Glenn J. Miller III, Working and Receiving, Augustine, Florida
Miller pleaded guilty Sept. 26 to one count of workers’ compensation fraud, a fifth-degree felony, after BWC found him working as a truck driver while collecting BWC benefits. A judge sentenced him to six months incarceration, suspended for three years of community control with the condition to pay restitution of $16,000 to BWC.

James M Horton, dba All Around Transportation, Lapsed Coverage, Hamilton, Ohio
Horton, of Clarksville, pleaded guilty to a second-degree misdemeanor count of Failure to Comply Sept. 25 in Hamilton Municipal Court after BWC discovered his policy lapsed in July 2016. Horton, who owes BWC more than $55,000 in back premiums, faces up to 90 days in jail and a $750 fine at his sentencing Dec. 5 if he fails to enter a repayment plan by then.

Anthony Caputo, Working and Receiving, Strongsville, Ohio
Caputo pleaded guilty Sept. 17 in Franklin County to a first-degree misdemeanor count of workers’ comp fraud after investigators found him working as a valet attendant at a Cleveland-area hospital while collecting BWC benefits. A judge fined him $500 in lieu of a 10-day jail sentence. Caputo paid BWC $4,021 in restitution prior to his plea.

Linda Cline, Working and Receiving, Springfield, Ohio
Cline pleaded guilty in a Franklin County courtroom to one count of workers’ compensation fraud, a first-degree misdemeanor, after investigators found her working while collecting BWC benefits. A judge ordered Cline to serve six months of community control and to pay $1,500 in investigative costs. Cline paid BWC $6,759 in restitution prior to her plea.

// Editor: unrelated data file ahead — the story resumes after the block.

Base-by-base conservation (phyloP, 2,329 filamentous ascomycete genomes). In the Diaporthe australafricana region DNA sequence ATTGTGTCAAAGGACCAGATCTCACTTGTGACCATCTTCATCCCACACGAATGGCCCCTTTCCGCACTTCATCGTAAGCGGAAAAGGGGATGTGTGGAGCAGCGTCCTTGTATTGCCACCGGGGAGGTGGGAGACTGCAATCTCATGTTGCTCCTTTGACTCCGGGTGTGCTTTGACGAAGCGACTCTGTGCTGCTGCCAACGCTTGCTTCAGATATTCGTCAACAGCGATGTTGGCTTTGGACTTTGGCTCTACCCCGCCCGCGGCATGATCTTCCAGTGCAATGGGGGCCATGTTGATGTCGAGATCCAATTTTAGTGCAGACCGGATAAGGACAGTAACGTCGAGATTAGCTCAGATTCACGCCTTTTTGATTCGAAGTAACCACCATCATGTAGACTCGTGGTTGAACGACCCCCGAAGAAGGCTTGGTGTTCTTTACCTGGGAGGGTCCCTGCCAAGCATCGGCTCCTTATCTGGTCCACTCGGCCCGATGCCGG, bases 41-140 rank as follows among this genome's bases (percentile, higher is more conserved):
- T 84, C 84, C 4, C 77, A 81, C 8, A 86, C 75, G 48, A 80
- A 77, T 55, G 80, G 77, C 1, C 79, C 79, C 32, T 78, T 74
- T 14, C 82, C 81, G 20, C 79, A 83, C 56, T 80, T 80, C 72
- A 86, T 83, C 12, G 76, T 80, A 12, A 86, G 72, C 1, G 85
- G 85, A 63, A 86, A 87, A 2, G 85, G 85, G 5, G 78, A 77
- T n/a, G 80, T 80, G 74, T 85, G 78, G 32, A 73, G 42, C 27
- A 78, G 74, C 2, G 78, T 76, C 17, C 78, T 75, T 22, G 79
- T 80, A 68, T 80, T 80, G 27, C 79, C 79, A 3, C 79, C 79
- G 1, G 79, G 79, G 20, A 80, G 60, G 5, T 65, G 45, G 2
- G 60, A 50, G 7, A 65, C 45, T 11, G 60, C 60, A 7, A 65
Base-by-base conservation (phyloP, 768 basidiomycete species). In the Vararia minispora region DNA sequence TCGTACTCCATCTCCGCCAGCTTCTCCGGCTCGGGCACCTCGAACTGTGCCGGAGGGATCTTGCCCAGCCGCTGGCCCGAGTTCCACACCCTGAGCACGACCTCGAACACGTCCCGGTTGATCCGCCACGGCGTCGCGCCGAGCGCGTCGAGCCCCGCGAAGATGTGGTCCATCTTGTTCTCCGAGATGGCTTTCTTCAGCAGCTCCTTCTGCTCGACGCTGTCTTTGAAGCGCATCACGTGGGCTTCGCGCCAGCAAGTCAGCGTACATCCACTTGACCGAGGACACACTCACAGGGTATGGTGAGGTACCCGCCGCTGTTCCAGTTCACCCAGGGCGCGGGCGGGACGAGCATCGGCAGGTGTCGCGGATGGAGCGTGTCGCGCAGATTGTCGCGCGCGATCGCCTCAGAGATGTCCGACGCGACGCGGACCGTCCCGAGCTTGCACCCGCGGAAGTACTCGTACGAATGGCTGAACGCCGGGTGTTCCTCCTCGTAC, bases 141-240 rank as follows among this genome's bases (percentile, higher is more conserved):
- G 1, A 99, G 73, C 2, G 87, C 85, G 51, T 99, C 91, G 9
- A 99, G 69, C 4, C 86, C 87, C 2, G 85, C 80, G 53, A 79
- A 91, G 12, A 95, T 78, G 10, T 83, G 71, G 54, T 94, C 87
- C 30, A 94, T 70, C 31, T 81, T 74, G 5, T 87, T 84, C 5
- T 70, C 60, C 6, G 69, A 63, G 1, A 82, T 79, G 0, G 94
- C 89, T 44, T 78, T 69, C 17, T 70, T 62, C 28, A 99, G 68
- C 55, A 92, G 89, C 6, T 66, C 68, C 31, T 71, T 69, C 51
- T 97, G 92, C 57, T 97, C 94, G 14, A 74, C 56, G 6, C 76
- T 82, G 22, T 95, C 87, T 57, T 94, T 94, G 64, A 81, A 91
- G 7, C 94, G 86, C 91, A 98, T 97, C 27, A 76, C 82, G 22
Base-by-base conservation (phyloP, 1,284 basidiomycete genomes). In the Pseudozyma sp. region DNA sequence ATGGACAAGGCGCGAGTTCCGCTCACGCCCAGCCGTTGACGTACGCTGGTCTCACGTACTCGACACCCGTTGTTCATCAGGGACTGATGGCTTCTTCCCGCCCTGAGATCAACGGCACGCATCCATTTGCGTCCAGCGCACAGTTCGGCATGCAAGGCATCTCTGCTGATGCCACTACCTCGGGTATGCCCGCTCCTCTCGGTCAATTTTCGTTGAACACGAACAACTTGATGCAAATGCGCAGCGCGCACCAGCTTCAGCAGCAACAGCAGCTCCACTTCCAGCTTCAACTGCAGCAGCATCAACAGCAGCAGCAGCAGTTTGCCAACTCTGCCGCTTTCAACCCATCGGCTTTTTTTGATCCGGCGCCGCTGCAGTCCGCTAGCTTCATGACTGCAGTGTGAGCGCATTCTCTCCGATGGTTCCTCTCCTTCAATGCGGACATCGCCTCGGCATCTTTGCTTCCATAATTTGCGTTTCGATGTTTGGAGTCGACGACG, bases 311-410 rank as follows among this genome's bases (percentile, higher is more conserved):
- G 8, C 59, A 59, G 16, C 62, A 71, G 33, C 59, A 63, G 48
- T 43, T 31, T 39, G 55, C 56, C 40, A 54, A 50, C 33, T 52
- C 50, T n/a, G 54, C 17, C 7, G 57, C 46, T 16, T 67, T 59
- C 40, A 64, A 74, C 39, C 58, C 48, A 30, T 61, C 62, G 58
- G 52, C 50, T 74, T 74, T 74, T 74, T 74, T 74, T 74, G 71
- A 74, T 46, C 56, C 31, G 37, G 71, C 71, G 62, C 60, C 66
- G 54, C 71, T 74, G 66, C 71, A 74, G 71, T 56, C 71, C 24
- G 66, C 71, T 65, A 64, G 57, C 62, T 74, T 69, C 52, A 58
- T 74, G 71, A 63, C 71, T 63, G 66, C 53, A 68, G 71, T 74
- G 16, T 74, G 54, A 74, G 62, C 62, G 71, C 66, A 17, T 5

Craig Snee, dba Earth ‘n Wood, Underreporting and Misclassification of Payroll, North Canton, Ohio
A Stark County jury found Snee guilty Sept. 12 of a fourth-degree felony count of workers’ compensation fraud after BWC found he had misclassified his employees and underreported his payroll to save $350,000 in BWC premiums. Sentencing is scheduled for Oct. 17.

Clarice Ward, Working and Receiving, Euclid, Ohio
Ward pleaded guilty Sept. 4 to a fifth-degree felony count of workers’ compensation fraud after investigators found her working while collecting BWC benefits. A Cuyahoga County judge sentenced her to six months in prison, suspended for five years of community control, and ordered her to pay BWC $26,578 in restitution.

To report suspected workers’ compensation fraud, call 1-800-644-6292 or visit bwc.ohio.gov.

Six safety tips to prevent falls this autumn

By Michelle Francisco, BWC Safety Council Program Manager

The autumn season is finally here but as the temperatures start to cool and the leaves begin to sweep the ground, it’s important to think about another kind of fall – the kind that brings about numerous injuries each year – and the steps we can all take to prevent them.

Each year many people visit the hospital for treatment of injuries associated with falls with one in five falls causing a serious injury such as broken bones or a head injury.

Most falls are preventable, though, with a few simple precautions.

Whether you choose to venture outside to enjoy the crisp, fall air this season or spend more quality time at home, take safety into your own hands and use these tips to prevent a fall.

  • Do one thing at a time. Texting while walking can prevent you from noticing physical barriers and obstacles that may cause you to trip and fall.